, Volume 51, Issue 9, pp 1607-1615

Low glycaemic index diet and disposition index in type 2 diabetes (the Canadian trial of Carbohydrates in Diabetes): a randomised controlled trial

Abstract

Aims/hypothesis

We recently found that oral glucose tolerance over 1 year in type 2 diabetic patients declined to a significantly lesser degree on a low-glycaemic-index than on a reduced-carbohydrate diet. Here, we examined whether that finding was associated with an improvement in disposition index, an index of beta cell function defined as the product of insulin sensitivity and insulin secretion. Since this is a report of secondary analysis on a previously published trial, the results should be considered as hypothesis-generating.

Methods

Type 2 diabetic patients treated by diet alone (n = 162) were randomised by computer to high-carbohydrate/high-glycaemic index (High-GI, n = 52), high-carbohydrate/low-glycaemic index (Low-GI, n = 56) or low-carbohydrate/high-monounsaturated-fat (Low-CHO, n = 54) diets for 1 year in a multi-centre, parallel-design clinical trial conducted at University teaching hospitals. At baseline and at 3, 6 and 12 months participants underwent 75 g OGTTs; 27 participants dropped out or were excluded. Indices of insulin sensitivity, insulin secretion and disposition index, derived from the OGTT, were compared among diets. Those assessing the outcomes were blinded to group assignment.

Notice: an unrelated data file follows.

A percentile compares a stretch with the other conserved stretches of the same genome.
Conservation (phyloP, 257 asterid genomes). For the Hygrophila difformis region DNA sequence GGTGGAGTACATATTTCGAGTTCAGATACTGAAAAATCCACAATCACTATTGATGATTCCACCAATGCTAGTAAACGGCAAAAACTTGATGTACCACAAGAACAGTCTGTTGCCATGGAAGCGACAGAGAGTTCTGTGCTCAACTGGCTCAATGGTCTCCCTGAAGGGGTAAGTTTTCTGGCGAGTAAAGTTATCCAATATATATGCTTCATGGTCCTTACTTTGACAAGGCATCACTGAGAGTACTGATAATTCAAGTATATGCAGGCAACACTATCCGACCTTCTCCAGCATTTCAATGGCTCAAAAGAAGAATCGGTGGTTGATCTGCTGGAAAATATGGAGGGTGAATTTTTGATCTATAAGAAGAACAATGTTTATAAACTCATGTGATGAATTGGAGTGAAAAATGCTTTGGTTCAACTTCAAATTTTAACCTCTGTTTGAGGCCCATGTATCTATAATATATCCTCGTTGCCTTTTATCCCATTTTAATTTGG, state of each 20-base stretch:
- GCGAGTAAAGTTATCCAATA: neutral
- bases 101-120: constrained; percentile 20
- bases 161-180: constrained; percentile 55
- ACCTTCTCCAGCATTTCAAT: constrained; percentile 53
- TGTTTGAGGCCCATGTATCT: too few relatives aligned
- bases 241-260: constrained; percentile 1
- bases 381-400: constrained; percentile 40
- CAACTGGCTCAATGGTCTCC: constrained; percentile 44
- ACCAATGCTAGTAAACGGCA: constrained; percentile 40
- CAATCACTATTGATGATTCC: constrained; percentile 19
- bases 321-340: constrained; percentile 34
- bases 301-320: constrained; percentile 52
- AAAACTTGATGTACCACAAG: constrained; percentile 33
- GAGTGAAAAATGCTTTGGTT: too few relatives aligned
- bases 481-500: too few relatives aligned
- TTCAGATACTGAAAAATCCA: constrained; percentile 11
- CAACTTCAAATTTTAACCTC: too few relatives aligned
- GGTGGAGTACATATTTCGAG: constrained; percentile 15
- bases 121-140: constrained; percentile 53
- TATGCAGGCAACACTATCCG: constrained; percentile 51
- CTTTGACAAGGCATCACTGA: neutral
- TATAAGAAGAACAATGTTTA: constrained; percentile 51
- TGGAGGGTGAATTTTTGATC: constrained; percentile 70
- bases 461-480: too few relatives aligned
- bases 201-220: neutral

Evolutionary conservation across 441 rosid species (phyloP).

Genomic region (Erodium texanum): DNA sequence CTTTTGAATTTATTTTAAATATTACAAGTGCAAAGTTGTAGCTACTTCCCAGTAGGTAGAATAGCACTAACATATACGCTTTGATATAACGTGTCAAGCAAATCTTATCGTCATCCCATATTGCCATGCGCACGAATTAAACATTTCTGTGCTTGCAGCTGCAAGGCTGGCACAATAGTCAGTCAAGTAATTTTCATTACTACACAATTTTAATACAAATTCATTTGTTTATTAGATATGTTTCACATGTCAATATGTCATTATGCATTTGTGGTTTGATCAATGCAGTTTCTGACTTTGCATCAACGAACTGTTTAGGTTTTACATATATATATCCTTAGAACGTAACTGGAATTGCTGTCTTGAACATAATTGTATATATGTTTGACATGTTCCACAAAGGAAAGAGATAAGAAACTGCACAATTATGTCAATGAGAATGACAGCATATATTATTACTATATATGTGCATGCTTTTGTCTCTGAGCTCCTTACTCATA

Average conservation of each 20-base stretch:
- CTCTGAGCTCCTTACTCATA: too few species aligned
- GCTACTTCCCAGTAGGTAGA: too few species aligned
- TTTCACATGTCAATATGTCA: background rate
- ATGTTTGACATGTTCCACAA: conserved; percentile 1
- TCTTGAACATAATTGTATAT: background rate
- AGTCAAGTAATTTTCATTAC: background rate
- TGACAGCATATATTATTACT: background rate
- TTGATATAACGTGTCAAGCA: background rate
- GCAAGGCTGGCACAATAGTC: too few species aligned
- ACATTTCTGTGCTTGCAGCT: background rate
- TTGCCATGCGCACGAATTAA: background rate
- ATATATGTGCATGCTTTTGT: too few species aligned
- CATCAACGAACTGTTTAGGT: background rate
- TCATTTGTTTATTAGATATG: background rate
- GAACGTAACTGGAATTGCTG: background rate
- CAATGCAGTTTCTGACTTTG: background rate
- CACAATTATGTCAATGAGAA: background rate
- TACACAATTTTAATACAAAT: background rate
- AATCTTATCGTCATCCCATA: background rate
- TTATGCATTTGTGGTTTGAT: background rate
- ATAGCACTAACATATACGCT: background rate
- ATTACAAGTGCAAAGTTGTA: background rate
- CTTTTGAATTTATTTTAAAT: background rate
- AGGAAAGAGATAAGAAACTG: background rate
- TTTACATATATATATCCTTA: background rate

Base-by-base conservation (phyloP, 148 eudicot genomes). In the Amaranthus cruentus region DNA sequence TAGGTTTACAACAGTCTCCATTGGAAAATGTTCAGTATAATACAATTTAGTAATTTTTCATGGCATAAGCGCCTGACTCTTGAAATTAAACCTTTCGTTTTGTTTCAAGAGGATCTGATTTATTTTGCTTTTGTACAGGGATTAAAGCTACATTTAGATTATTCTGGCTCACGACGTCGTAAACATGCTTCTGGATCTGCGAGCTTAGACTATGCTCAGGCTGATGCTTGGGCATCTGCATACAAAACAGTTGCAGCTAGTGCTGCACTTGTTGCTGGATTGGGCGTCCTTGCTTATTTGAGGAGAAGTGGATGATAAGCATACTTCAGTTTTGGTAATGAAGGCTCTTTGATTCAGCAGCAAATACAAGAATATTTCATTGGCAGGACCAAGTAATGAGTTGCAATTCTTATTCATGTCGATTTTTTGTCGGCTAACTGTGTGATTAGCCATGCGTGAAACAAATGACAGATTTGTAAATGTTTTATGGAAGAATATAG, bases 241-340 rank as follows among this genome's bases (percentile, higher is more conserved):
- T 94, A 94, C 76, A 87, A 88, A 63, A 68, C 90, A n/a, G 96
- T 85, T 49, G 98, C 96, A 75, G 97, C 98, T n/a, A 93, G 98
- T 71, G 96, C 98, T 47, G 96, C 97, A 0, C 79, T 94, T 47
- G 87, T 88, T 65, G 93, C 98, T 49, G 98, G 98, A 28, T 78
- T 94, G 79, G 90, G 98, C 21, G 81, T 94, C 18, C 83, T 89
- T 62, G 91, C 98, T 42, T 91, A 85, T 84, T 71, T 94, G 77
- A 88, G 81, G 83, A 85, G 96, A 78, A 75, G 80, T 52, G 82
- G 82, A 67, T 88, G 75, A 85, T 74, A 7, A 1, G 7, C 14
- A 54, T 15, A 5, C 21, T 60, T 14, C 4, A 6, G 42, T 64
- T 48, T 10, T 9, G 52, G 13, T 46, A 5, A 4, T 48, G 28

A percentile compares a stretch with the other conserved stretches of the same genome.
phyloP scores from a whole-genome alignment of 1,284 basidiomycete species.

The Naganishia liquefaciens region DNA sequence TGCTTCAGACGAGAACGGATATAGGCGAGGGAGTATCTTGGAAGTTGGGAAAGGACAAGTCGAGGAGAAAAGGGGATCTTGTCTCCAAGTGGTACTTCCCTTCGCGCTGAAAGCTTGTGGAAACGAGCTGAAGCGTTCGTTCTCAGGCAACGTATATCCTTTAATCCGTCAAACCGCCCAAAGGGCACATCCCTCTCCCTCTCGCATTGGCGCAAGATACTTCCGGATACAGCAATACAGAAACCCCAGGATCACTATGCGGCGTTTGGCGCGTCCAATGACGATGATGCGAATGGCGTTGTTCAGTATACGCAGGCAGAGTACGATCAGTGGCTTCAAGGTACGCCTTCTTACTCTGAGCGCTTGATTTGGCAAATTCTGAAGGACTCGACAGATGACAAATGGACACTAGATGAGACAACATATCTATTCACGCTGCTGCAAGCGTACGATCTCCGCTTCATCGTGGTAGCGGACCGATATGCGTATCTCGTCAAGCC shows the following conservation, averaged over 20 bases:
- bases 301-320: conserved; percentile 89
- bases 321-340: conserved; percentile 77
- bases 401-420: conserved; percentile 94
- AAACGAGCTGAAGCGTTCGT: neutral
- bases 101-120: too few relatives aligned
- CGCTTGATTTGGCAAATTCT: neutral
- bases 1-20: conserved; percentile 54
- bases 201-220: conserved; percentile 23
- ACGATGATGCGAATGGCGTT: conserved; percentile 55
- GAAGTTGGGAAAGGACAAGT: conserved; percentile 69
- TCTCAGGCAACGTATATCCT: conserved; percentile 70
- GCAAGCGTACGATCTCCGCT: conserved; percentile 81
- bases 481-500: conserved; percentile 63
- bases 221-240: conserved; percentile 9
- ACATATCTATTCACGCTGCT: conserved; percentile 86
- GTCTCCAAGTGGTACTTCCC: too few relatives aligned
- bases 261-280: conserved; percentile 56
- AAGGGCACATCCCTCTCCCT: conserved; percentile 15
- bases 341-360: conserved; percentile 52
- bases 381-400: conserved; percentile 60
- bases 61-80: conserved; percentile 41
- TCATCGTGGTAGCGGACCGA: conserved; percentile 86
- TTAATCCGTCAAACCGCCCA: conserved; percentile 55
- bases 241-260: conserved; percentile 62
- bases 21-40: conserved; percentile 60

Results

Neither muscle insulin sensitivity index nor insulinogenic index differed significantly among diets. However, a significant time × diet interaction existed for disposition index (muscle insulin sensitivity index × insulinogenic index) (p = 0.036). After 3 months, disposition index tended to be higher on Low-CHO than on Low-GI diets, namely by 0.07 h−1 (95% CI −0.04, 0.18). However, by 12 months this reversed and disposition index became higher on Low-GI than on Low-CHO, namely by 0.12 h−1 (0.01, 0.23; p < 0.05, baseline disposition index 0.23 h−1). There were no important adverse effects associated with the treatments.

Conclusions/interpretation

These results suggest that, in patients with type 2 diabetes on diet alone, a Low-GI diet for 1 year increases disposition index, an index of beta cell function, compared with a Low-CHO diet.

Trial registration: ISRCTN81151522

Funding: Canadian Institutes of Health Research (CIHR-MCT-44205)